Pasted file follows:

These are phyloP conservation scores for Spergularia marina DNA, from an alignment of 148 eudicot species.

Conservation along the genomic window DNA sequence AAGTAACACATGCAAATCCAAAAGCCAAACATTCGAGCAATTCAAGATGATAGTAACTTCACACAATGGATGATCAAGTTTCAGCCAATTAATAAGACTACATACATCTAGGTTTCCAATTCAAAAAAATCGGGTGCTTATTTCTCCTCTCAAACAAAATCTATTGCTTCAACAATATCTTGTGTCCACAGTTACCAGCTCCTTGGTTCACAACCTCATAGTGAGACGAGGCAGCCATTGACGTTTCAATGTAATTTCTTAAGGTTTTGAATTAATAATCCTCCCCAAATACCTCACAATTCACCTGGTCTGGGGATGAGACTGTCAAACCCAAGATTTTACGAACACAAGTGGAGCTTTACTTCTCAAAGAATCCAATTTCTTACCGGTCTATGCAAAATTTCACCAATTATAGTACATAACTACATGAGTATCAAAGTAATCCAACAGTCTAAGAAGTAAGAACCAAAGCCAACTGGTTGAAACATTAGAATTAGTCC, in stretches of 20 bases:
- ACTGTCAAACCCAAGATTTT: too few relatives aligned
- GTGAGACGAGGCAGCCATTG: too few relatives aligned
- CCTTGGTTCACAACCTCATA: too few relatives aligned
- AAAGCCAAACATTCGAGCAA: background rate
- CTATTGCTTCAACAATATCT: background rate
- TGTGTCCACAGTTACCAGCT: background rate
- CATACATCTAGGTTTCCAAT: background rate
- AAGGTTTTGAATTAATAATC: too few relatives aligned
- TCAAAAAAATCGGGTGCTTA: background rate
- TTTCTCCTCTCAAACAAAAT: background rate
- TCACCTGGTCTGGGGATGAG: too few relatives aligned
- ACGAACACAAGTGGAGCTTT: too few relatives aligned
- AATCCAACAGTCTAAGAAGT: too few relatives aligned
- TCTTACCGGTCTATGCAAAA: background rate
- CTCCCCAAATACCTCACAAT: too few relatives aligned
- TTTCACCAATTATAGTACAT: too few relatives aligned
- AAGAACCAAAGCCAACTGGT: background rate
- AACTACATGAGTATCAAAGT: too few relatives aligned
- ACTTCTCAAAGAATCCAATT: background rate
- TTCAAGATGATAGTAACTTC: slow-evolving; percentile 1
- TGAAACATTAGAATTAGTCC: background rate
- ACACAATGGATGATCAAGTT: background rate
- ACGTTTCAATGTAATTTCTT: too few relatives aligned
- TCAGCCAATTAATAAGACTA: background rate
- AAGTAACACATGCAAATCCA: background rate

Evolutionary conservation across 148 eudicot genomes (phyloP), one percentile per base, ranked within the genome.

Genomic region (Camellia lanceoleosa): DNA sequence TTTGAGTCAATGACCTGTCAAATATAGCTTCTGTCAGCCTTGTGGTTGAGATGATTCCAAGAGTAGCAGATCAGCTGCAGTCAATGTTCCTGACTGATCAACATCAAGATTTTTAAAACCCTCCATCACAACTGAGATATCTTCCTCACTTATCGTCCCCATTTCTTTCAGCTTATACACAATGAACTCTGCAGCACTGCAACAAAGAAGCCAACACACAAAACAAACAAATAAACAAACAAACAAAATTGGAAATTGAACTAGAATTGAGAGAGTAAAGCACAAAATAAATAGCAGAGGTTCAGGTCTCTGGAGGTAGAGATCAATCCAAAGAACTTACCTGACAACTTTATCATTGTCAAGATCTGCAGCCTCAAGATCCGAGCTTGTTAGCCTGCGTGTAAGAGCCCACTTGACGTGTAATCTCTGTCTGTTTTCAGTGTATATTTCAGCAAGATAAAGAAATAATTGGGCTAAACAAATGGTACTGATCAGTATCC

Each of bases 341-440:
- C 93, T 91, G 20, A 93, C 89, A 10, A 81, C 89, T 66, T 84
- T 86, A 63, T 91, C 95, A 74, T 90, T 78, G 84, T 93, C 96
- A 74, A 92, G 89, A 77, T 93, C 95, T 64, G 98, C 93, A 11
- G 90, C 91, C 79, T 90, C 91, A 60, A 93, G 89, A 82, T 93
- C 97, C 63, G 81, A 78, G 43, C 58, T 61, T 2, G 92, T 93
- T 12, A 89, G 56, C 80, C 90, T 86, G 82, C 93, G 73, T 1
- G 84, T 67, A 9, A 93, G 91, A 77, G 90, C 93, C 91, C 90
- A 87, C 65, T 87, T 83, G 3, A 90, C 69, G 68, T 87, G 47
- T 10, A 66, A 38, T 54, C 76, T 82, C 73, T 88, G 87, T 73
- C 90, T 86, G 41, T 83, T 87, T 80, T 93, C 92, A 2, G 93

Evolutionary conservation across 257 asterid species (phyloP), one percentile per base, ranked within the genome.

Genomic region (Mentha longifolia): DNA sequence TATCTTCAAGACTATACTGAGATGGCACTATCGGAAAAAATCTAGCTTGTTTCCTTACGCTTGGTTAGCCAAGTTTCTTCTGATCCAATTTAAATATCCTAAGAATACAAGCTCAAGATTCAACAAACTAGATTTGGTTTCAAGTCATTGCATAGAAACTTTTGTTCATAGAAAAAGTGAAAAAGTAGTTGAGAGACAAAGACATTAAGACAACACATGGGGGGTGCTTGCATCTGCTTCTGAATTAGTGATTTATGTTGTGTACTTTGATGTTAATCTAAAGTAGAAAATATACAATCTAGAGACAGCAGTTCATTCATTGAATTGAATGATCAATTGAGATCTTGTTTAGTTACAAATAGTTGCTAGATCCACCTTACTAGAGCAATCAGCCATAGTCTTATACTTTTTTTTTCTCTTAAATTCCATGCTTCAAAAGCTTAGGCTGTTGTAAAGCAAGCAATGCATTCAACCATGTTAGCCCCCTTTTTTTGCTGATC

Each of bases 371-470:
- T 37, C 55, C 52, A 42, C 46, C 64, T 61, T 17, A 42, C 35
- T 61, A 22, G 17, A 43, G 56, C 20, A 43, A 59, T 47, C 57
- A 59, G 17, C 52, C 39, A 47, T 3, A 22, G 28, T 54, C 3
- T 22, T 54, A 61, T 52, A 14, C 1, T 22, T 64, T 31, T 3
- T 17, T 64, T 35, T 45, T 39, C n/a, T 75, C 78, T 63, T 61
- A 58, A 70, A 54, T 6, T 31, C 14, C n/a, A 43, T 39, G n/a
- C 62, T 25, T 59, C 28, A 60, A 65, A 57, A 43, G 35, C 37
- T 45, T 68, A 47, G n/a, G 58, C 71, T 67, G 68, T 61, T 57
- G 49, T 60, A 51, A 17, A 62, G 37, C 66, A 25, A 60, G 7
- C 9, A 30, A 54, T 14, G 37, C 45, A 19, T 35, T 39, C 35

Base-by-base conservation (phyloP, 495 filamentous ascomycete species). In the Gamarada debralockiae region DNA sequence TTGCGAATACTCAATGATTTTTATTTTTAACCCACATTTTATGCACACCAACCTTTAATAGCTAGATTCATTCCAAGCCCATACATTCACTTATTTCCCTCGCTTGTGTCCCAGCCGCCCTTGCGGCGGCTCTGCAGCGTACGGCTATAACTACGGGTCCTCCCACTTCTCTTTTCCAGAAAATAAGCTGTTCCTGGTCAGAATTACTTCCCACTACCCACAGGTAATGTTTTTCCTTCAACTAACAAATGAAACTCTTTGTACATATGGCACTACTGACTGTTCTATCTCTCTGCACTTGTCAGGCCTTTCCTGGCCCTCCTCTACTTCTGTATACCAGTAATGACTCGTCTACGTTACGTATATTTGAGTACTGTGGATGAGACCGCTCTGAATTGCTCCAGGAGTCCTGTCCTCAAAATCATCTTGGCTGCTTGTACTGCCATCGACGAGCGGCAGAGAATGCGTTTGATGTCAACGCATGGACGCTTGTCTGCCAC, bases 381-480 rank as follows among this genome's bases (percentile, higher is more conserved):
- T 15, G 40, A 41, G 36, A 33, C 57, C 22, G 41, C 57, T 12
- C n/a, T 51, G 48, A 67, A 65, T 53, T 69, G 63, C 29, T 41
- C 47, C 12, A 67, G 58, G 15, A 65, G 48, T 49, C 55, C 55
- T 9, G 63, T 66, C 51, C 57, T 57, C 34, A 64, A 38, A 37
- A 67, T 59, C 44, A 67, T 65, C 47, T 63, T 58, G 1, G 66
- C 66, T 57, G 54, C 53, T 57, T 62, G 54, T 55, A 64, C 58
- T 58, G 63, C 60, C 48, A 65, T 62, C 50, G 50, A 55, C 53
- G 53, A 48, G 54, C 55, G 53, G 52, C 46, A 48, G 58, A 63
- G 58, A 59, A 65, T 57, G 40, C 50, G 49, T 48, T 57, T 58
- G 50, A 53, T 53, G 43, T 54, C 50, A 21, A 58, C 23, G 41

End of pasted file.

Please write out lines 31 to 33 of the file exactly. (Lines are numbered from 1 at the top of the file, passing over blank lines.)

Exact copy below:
- C 93, T 91, G 20, A 93, C 89, A 10, A 81, C 89, T 66, T 84
- T 86, A 63, T 91, C 95, A 74, T 90, T 78, G 84, T 93, C 96
- A 74, A 92, G 89, A 77, T 93, C 95, T 64, G 98, C 93, A 11